Shepard's jump shot is unfortunately even further behind than the rest of his game, as he sports wildly inconsistent and ineffective mechanics, looking very out of sorts when shooting contested or pulling up off the dribble. He's a more competent shooter in space when he has the chance to get his feet set, but still has a ways to go and doesn't exhibit the best feel here.
On the defensive end, Shepard is a much more effective and developed player, being far more capable of applying his tools. He has the versatility and athleticism to defend 3-4 positions at the college level, and played very well in the Aztecs' excellent defensive scheme last year. Shepard shows a tendency to lose focus at times on this end of the floor as well, but with his size and speed, he's capable of practically locking down opposing players even when he isn't fully zoned in, a testament to his defensive prowess. It will be interesting to see if he takes the next step in his development here this season, as he likely has even more to offer on this end of the floor.
Looking forward, Shepard's simplest path to the NBA clearly lies on the defensive end of the floor, and there's no reason why he can't be one of the most disruptively effective defensive players in the country every single night for the Aztecs. Fully living up to his potential as a defender should be his highest priority, but developing into a more efficient offensive player will also be key. His jump shot is probably still a ways away from being a reliable weapon, so he should focus on cutting down on his turnovers and being more efficient from the field. The perimeter scoring void for San Diego State this season will certainly give Shepard plenty of opportunities to expand his role, and we should have get a better feel for how his offensive skill-set is evolving fairly quickly.
#9, Alan Williams, 6-7, Junior, Center, UCSB
Alan Williams stepped into the void left by Orlando Johnson to become the go-to offensive player at UC-Santa Barbara, as he saw his usage increase an already significant 23% to 34%, one of the highest rates in college basketball. Williams was one of the most productive players in the country last year, which helped him to be named to the Big West's All-First team. With the core of his teammates returning, Williams will hope to replicate his individual success while helping the Gauchos improve on their dismal 11-20 record (7-11 in-conference).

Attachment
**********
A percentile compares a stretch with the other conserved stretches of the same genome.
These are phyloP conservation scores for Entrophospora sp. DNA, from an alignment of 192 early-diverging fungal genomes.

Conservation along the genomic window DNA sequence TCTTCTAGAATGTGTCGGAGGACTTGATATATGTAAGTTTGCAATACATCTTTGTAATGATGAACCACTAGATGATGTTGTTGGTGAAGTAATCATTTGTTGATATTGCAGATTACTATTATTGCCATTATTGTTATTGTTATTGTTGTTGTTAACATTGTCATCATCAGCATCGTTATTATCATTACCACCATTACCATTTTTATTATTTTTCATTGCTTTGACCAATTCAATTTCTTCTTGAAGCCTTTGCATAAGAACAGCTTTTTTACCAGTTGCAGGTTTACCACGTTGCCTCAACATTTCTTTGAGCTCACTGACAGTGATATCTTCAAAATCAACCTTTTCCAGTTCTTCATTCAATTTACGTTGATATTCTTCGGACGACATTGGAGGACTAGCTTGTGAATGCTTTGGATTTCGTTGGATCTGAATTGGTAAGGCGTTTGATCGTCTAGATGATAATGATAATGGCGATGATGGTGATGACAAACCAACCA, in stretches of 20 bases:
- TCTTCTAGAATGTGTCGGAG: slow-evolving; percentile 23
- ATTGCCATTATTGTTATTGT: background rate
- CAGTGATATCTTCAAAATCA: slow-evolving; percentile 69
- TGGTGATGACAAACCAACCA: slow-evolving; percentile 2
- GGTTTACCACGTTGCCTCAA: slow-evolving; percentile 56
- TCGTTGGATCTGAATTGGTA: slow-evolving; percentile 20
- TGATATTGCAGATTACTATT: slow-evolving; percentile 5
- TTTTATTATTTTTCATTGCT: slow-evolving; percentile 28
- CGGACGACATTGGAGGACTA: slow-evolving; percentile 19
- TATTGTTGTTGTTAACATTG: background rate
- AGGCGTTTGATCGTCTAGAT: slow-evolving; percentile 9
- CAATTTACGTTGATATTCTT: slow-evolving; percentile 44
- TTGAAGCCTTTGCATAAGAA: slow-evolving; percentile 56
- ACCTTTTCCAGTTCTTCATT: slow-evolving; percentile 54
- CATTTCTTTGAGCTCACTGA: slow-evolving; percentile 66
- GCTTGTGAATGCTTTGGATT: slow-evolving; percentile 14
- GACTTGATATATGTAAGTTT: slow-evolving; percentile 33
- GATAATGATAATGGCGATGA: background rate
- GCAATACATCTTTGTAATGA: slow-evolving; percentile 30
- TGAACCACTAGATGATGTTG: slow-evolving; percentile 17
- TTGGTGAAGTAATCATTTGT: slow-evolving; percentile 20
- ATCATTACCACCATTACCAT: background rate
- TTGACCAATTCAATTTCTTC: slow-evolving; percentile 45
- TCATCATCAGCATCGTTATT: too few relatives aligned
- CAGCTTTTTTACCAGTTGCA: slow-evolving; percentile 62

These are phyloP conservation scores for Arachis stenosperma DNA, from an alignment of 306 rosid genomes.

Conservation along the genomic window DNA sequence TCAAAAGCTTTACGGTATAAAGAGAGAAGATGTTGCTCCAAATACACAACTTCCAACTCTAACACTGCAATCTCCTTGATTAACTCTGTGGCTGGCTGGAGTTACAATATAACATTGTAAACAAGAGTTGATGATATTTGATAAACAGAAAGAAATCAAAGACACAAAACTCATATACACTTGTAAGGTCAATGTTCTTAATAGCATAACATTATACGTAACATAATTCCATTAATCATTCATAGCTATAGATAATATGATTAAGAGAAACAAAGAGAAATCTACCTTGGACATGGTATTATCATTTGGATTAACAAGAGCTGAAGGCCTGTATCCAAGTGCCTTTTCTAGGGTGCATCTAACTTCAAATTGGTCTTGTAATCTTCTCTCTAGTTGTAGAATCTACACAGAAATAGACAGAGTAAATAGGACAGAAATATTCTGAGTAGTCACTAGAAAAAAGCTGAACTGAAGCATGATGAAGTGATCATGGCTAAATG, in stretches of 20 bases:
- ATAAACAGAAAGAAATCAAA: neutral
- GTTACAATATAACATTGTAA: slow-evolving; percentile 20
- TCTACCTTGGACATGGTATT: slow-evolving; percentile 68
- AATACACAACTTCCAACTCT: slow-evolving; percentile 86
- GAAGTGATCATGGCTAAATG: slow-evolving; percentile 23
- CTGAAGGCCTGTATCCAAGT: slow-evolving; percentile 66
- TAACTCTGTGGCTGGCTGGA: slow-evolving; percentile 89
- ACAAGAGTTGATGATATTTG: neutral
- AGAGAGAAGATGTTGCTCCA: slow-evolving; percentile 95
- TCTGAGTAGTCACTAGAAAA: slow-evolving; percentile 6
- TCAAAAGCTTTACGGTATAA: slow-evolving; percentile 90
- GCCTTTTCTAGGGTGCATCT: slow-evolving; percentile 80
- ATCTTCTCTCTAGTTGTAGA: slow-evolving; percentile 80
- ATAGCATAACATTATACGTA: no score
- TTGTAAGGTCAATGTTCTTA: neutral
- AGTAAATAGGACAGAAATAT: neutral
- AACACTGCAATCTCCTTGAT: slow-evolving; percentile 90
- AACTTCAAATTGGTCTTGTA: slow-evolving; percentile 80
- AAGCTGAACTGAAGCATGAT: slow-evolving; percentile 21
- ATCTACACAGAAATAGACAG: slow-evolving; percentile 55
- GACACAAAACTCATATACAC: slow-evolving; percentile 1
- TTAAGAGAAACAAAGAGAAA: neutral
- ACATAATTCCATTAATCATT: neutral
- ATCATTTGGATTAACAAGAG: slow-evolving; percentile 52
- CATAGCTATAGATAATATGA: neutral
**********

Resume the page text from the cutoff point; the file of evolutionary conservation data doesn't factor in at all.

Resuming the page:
Williams is an undersized center, listed at only 6'7 and 240 pounds, albeit with long arms and gigantic hands. His athletic tools are merely average, although he is very strong and surprisingly agile for his size, showing very nimble feet. Williams plays with a high level of energy on the offensive end, although he doesn't work as hard on the defensive side. He doesn't have a high level of explosiveness, which makes his dominant rebounding ability that much more impressive.
What will jump out at scouts is indeed that ability to rebound, especially on the offensive end. Williams shot only 46% from the field but this low percentage was somewhat mitigated by his 5.6 offensive rebounds per 40 minutes pace adjusted which ranked seventh in the nation last season, down from first in the nation the season before. Many come off his own attempts close at the rim but Williams also showed a tenacity to crash the glass and grab loose balls, reading the ball well off the rim and positioning himself well to get the rebound. This is the skill that will keep scouts most interested in him, so he needs to continue dominating this area in the upcoming season.
Most of Williams' offense comes from the post, as 47.6% of his offensive possessions were categorized as post-ups by Synergy Sports Technology. He has the strength needed to gain position on the block, and once he makes the catch, he has nice footwork for a player his size and is able to maneuver around his defender to get to the rim. Despite being a largely below the rim player, he has a solid drop step, a deft up and under move, and a reliable hook shot in his arsenal. Williams draws fouls at an extremely high rate, getting to the free throw line nearly nine times per-40 minutes, one the best rates among college basketball prospects. Williams is often double and tripled teamed in conference play and while he sometimes struggles scoring against multiple defenders, he has shown the ability to pass out of these situations to the open players on the perimeter.